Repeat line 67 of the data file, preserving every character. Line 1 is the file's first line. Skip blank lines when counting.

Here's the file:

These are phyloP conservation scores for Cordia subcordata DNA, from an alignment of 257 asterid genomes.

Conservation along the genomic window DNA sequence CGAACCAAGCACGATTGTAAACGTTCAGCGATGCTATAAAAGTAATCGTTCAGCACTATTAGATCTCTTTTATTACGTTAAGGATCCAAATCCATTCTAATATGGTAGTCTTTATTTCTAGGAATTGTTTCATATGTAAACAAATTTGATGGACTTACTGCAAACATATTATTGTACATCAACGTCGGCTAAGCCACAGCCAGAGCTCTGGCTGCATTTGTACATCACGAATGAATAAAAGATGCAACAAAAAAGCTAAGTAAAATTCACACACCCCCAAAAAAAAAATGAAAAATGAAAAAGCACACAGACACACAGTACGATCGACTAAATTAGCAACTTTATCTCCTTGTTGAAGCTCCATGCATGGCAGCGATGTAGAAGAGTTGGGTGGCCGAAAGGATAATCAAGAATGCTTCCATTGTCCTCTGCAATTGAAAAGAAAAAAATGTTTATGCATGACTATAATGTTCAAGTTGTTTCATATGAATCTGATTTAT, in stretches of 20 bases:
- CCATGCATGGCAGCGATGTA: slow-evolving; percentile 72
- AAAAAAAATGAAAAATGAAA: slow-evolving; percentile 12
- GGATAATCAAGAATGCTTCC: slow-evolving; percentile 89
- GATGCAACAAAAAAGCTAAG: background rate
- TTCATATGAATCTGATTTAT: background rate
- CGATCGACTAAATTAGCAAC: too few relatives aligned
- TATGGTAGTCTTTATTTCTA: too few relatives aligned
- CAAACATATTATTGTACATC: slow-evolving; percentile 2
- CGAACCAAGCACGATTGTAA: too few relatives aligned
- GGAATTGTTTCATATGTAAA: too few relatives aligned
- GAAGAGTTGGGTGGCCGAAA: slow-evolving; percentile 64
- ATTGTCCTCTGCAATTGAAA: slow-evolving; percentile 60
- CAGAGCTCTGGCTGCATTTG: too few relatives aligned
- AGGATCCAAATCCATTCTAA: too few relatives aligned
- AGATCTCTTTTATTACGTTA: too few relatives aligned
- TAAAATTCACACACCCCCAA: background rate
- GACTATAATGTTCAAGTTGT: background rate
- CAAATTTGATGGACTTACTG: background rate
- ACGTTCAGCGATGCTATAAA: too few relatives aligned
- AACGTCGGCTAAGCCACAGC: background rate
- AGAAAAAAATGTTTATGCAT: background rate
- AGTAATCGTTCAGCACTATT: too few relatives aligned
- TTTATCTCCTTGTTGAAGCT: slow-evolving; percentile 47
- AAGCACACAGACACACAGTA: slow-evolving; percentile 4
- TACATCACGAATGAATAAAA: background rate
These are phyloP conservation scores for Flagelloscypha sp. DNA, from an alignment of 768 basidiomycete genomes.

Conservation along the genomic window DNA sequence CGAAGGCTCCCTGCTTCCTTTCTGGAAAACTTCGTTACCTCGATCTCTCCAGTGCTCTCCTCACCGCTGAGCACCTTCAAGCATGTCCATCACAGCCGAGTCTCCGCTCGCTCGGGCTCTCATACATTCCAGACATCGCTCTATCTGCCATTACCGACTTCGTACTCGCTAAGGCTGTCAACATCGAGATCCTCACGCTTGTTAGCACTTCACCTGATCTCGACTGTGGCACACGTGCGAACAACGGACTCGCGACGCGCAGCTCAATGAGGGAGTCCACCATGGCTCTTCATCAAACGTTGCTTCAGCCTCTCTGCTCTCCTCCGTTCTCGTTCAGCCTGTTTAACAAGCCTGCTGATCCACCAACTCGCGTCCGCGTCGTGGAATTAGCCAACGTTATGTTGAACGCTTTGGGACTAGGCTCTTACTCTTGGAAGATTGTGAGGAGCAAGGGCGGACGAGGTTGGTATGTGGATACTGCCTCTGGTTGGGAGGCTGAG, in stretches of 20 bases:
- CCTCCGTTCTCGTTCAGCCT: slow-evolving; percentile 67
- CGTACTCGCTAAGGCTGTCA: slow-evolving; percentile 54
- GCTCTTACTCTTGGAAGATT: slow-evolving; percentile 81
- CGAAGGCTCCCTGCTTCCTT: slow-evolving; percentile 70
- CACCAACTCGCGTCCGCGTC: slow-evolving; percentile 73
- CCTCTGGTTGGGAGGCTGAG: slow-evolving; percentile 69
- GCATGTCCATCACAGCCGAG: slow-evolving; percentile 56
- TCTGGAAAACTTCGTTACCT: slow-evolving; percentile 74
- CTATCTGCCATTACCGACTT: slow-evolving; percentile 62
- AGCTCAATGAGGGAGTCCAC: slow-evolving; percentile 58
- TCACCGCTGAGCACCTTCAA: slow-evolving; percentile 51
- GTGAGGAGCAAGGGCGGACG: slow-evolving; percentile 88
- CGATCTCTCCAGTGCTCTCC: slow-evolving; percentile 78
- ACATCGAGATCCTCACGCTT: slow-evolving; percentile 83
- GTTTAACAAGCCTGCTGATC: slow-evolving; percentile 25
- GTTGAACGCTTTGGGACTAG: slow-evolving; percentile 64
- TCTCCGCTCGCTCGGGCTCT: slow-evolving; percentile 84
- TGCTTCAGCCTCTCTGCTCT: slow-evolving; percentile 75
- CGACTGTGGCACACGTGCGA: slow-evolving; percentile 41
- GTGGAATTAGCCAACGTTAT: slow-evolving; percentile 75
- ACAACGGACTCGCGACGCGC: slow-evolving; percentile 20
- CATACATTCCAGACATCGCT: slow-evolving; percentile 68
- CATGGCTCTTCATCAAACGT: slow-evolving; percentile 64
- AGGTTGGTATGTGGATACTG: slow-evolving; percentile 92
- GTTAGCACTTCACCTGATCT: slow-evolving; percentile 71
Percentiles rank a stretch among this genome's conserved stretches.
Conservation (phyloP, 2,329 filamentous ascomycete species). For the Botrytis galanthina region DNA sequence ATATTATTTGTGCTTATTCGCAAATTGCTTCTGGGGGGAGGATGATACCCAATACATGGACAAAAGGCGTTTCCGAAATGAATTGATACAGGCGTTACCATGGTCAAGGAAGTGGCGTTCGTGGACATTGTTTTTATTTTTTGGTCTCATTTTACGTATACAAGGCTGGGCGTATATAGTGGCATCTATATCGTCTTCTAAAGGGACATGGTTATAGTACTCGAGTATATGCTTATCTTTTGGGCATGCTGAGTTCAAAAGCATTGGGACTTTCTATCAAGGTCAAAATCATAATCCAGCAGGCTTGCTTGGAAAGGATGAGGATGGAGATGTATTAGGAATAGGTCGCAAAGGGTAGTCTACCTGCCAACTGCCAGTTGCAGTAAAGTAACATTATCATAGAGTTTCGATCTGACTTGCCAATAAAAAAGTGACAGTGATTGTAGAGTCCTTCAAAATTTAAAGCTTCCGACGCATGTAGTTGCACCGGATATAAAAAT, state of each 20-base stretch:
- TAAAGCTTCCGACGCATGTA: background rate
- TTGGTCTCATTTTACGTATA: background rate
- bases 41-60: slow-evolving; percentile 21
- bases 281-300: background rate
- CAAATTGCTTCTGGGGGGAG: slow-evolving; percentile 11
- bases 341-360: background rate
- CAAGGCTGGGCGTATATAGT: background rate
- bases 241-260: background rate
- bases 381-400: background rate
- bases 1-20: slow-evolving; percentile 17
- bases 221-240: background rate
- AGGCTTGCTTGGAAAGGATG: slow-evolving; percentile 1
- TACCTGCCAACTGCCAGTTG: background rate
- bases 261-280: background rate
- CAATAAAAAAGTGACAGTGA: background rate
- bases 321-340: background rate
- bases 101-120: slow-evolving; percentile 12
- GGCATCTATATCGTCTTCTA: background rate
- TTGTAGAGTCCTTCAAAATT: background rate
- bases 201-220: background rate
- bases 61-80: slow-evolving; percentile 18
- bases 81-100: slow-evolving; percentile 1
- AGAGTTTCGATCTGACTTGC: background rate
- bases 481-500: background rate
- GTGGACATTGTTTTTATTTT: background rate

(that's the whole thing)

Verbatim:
- bases 221-240: background rate